Photo by Bri Shaw

Bethel’s difference is in the small words

in Opinion by

Political science chair Chris Moore sees importance in the little words at Bethel.

By Chris Moore

If we ask ourselves what Bethel University has been about or what it should be about, we’re inclined to pay attention to the big words.  We look for those big nouns to define our goals. I’m attracted to words like “endowment” or “facility.” We zoom in on words like “opportunity,” “award,” “championship,” and “employment.”  If we can somehow make our way past the nouns, we’ll soon arrive at the verbs. Verbs motivate us, after all. So, we “strive” and “commit.” We “seek” and “build” and “reconcile.” We “study” and “practice” and “prepare.”  Then come the adjectives: “excellent” and “driven” and even “whole and holy.” Those are good things, too, but I’m not convinced they make us all that much different from the other colleges and universities down Snelling Avenue.  What I hope makes us different is the small words. The little words we don’t pay that much attention to; words that make all the difference in the world.

I’m talking about words like “for” and “with” and “to.”  If Bethel University will prosper and lead into the next generation, we have to be clear about who and what we are “for.”  Let’s be for open scholarly inquiry.  Let’s be for rigorous liberal arts education.  Let’s be for whole person formation.  We’ll be better when we’re for our mission, rather than against the things that frighten us.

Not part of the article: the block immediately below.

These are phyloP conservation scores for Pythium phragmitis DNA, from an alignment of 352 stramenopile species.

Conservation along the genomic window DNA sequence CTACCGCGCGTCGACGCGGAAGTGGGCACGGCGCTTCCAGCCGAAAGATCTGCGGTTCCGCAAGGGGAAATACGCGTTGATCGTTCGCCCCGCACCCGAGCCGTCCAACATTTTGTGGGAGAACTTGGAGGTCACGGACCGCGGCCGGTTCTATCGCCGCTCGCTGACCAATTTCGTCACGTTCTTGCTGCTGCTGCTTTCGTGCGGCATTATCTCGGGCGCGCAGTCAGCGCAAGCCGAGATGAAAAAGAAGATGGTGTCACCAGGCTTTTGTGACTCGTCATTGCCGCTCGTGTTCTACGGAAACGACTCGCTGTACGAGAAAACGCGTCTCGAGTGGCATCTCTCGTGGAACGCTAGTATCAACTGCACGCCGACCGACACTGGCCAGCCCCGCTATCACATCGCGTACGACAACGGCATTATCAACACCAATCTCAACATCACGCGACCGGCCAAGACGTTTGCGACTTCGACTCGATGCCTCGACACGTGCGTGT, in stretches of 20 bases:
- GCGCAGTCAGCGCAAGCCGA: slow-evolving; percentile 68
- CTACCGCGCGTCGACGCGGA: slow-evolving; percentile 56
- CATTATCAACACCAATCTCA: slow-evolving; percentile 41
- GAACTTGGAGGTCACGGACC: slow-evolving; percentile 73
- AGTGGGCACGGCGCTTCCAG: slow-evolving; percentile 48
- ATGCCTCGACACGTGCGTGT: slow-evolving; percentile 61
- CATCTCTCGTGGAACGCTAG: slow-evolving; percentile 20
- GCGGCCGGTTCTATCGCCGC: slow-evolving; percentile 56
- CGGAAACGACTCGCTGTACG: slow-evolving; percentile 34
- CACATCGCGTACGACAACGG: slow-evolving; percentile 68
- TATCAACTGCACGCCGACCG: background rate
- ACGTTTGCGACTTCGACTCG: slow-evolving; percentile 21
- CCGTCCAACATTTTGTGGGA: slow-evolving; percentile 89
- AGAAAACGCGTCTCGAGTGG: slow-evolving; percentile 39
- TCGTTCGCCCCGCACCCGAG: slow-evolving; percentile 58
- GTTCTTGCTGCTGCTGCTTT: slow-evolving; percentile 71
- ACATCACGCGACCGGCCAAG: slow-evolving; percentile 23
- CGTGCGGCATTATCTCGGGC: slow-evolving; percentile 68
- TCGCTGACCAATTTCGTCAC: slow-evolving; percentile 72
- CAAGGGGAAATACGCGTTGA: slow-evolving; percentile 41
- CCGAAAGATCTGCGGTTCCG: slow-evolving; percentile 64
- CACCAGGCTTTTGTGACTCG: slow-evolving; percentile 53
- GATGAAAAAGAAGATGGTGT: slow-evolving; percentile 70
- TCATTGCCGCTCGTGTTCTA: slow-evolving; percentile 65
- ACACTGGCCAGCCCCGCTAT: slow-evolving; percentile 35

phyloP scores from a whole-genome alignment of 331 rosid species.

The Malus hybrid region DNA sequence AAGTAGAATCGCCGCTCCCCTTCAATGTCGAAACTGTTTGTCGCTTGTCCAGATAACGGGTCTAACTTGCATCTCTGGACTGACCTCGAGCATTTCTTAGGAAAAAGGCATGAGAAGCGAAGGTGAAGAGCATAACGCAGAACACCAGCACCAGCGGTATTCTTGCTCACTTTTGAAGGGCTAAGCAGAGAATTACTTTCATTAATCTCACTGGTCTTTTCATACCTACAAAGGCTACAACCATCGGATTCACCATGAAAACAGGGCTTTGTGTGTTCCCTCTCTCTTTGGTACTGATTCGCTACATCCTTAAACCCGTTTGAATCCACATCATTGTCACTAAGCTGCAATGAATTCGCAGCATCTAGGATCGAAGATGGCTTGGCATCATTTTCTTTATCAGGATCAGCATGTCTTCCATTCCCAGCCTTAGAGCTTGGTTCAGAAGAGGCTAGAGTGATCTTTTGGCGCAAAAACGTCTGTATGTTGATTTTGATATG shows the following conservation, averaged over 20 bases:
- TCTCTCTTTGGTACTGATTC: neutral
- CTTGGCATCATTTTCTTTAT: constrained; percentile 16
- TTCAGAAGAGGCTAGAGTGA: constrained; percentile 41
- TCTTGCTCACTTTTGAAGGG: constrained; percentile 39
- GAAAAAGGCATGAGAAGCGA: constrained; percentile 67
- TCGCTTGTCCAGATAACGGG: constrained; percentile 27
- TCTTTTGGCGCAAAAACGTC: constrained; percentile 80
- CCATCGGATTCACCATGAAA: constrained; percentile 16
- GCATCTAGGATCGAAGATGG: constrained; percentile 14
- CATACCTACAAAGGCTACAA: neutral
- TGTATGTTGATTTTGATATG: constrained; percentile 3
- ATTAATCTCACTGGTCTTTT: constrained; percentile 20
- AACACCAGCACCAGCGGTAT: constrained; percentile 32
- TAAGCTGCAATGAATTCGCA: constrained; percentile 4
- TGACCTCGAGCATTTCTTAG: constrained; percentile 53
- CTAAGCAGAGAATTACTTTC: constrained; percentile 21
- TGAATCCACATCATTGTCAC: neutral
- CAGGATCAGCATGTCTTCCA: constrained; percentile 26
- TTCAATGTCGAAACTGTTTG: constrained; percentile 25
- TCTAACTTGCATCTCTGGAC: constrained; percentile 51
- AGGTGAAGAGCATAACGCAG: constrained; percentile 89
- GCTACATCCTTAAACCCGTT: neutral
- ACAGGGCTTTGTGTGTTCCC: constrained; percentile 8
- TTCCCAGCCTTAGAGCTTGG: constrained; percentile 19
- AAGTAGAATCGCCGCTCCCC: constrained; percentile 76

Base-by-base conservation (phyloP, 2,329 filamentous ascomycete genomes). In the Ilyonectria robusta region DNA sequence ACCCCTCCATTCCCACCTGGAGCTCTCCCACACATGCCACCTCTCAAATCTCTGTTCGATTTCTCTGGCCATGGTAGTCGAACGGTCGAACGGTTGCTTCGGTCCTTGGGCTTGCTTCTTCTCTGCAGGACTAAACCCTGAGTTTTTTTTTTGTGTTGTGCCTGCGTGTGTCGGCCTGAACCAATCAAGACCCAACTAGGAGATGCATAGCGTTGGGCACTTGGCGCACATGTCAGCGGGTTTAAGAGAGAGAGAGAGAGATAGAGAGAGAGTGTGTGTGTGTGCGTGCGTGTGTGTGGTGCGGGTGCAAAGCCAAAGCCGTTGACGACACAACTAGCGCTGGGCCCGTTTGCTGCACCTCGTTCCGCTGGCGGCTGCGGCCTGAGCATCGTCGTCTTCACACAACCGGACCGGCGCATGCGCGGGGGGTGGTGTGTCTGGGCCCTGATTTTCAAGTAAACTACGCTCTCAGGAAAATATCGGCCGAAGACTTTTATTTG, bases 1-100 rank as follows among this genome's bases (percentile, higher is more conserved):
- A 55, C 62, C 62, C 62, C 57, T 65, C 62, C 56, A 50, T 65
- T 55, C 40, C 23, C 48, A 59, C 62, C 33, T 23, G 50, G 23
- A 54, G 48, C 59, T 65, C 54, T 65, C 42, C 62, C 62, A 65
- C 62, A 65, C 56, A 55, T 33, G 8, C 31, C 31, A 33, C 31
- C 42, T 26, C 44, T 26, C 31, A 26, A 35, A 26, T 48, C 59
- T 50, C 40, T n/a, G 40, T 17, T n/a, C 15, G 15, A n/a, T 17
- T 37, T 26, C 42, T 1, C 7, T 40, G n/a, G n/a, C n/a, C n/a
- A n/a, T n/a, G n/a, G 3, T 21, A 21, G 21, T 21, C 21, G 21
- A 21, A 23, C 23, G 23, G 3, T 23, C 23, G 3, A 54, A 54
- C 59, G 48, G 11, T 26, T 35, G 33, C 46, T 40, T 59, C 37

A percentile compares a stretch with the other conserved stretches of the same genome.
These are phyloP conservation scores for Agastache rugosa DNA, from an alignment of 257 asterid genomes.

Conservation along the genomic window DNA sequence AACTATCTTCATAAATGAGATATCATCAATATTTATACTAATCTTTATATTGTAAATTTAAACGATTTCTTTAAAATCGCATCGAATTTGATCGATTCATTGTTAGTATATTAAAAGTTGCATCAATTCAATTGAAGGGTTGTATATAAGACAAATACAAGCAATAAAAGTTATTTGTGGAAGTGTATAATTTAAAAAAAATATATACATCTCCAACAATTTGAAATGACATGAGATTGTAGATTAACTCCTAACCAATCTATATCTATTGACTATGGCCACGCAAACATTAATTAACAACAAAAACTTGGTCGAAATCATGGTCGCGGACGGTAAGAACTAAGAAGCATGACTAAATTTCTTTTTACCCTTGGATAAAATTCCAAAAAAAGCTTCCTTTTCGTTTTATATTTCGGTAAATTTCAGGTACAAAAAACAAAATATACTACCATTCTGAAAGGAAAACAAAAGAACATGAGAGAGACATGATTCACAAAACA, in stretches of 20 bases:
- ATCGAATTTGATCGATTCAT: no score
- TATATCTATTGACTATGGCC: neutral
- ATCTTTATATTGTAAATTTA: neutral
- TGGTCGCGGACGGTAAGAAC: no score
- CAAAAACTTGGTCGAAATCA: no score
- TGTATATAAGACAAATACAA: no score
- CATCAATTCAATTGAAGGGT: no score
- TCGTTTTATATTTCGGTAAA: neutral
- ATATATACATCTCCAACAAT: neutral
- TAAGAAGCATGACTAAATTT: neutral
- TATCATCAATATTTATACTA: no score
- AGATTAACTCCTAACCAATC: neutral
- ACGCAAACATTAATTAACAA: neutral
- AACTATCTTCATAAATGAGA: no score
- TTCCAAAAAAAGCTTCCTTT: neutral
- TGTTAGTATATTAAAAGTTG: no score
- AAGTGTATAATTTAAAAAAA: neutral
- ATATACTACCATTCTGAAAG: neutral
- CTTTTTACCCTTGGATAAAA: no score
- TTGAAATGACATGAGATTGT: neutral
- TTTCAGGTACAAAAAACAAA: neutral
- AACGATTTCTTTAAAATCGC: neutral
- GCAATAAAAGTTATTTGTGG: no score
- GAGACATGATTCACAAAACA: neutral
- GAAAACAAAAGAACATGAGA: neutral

We also need to be clear about who we’re “with.”  The debates that will define the next generation at Bethel University will attempt to stipulate who we’re for and who we’re against.  Let’s be with as many people as we possibly can.  Let’s be notable for being with people, rather than against them.  Let’s be remarkable for reaching communities with our educational mission that other schools just aren’t.  Let’s be with communities of color.  Let’s be with first generation college students.  Let’s be with political liberals and political conservatives.  Let’s show the world that all those people can thrive by being with each other.  Let’s be the Christian college of choice for the 21st century by being with people in our community, equipping them to be with everyone around the world.

Finally, let’s remember “to.”  For many students at most schools, this next college generation will be transactional.  I give money to you. You give a degree to me.  We must be more than that.  Let’s give our scholarship, our study, our teaching, our efforts, and our achievements to God.  Let’s center our motivation not in what we can extract from four years or a career at Bethel University, but how we can give this time to our Lord, and let His glory be our motivation.  Let’s be driven by Mark 12:17 and “render … to God the things that are God’s.”  We’re those things.

2017-2018 Multimedia Editor of The Clarion. Passionate about storytelling and making people laugh. Likes double overtime, interviewing people and pretending to understand Aristotle.

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